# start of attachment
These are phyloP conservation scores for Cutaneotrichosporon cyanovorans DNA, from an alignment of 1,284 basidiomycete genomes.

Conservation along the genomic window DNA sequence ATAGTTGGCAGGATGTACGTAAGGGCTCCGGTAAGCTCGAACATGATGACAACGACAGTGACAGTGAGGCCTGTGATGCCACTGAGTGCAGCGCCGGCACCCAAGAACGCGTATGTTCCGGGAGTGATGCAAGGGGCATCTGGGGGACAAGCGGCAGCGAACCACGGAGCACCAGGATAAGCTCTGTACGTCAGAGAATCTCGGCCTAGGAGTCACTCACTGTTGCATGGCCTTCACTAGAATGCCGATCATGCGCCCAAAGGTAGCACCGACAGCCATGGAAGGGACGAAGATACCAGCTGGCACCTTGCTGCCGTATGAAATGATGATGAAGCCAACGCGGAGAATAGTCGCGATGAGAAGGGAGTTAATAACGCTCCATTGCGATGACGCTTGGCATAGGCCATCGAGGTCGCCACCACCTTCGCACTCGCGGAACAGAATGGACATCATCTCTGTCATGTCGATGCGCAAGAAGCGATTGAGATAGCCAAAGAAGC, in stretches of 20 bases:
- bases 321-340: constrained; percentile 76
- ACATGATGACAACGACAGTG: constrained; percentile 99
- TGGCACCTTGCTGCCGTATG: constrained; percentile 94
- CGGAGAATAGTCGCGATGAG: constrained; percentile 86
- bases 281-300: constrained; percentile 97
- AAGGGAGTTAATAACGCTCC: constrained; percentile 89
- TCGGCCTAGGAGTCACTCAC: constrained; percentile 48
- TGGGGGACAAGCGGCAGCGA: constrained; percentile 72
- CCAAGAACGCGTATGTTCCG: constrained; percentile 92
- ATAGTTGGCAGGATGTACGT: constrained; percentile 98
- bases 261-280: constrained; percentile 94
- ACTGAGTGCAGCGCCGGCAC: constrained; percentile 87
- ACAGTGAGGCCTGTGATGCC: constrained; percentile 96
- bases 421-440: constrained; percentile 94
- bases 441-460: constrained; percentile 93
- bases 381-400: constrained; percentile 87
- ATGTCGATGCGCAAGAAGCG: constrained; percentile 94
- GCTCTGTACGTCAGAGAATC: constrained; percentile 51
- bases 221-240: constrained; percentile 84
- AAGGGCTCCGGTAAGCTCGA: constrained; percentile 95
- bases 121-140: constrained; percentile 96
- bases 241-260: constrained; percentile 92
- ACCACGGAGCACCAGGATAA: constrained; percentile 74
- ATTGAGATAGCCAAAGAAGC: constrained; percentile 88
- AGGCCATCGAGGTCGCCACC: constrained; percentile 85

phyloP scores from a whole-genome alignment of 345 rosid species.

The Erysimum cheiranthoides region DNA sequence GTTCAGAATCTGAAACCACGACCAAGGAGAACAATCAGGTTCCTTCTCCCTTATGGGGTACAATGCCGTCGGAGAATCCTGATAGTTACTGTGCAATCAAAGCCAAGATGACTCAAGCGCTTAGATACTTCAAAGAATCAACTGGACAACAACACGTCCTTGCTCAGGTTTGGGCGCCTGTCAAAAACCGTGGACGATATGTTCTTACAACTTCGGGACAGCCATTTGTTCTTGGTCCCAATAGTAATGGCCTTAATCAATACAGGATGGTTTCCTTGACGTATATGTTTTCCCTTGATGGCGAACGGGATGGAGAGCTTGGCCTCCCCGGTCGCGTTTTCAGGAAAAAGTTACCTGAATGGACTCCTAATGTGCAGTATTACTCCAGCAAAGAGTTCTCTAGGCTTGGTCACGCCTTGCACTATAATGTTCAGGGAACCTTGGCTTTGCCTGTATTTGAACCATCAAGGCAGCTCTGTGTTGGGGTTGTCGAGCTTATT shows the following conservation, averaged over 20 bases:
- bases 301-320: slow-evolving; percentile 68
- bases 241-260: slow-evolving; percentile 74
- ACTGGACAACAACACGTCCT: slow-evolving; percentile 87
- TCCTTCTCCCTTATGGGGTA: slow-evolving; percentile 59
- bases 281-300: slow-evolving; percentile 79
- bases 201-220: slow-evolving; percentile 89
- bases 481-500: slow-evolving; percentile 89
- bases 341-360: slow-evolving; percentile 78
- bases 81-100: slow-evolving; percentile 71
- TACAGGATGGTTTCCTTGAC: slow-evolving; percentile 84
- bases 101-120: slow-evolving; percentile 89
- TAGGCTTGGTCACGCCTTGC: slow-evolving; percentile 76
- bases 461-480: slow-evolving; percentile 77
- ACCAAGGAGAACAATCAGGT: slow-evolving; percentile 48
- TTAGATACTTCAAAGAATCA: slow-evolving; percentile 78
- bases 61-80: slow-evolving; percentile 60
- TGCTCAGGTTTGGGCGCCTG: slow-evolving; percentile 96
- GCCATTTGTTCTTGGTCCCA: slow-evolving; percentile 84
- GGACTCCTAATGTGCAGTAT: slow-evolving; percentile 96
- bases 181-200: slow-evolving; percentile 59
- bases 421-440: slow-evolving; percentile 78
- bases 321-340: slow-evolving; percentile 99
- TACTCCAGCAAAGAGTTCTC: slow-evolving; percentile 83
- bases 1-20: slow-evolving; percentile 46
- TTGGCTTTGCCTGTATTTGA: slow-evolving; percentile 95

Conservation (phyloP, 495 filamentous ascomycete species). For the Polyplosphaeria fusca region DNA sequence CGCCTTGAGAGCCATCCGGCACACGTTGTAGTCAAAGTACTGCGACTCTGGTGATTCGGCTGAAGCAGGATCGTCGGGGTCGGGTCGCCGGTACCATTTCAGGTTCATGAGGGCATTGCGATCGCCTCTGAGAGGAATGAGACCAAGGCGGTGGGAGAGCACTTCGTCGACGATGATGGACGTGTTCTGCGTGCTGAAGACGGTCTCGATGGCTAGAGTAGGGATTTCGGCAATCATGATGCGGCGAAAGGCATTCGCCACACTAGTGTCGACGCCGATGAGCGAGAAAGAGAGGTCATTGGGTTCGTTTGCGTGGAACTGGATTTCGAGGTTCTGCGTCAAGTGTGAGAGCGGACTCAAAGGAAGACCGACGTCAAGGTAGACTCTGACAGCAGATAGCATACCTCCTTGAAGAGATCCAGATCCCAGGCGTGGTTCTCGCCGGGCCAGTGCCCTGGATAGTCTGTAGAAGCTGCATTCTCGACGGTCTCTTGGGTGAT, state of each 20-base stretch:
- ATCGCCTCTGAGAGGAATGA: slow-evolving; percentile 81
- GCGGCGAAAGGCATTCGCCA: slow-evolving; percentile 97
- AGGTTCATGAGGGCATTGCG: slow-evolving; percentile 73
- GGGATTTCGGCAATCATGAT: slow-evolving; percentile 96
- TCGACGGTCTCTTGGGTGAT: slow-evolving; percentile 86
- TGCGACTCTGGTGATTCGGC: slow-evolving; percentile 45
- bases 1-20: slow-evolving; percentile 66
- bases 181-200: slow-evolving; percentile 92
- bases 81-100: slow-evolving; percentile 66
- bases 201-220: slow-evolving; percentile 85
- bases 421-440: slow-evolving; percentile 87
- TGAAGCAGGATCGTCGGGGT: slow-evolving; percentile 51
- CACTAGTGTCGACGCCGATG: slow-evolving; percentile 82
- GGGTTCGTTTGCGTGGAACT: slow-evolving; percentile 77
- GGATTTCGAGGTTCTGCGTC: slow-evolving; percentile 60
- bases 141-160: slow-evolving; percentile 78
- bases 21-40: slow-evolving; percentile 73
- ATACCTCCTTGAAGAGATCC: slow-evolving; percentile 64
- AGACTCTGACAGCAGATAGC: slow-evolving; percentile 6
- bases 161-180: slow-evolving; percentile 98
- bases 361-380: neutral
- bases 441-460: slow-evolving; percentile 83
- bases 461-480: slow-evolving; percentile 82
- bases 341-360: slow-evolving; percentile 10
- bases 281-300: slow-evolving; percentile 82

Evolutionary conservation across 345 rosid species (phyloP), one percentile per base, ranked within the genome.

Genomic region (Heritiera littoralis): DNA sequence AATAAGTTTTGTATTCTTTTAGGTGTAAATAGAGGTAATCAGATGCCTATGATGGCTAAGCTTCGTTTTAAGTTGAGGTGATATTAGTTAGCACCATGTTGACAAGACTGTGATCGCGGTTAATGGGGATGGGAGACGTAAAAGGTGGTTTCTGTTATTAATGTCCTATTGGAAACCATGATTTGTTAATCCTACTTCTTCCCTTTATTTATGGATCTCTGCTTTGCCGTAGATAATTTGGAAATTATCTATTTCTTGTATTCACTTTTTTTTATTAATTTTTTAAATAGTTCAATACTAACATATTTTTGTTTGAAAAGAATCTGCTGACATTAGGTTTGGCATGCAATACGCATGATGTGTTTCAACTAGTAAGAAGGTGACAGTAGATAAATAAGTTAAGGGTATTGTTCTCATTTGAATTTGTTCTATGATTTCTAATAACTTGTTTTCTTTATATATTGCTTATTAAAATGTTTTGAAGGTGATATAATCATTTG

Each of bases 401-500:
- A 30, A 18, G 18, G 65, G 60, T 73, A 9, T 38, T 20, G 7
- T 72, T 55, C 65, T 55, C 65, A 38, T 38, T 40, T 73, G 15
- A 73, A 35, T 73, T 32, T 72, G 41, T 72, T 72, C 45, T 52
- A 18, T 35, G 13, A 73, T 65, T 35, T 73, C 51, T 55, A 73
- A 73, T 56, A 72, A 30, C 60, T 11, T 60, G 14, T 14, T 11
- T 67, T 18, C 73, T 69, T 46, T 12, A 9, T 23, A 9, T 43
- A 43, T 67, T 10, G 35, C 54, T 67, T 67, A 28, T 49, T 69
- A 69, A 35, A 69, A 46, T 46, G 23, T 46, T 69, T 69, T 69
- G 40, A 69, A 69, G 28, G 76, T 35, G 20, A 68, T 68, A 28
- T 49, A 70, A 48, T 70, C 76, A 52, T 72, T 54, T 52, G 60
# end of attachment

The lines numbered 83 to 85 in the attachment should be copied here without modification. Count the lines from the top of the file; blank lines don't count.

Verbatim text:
Each of bases 401-500:
- A 30, A 18, G 18, G 65, G 60, T 73, A 9, T 38, T 20, G 7
- T 72, T 55, C 65, T 55, C 65, A 38, T 38, T 40, T 73, G 15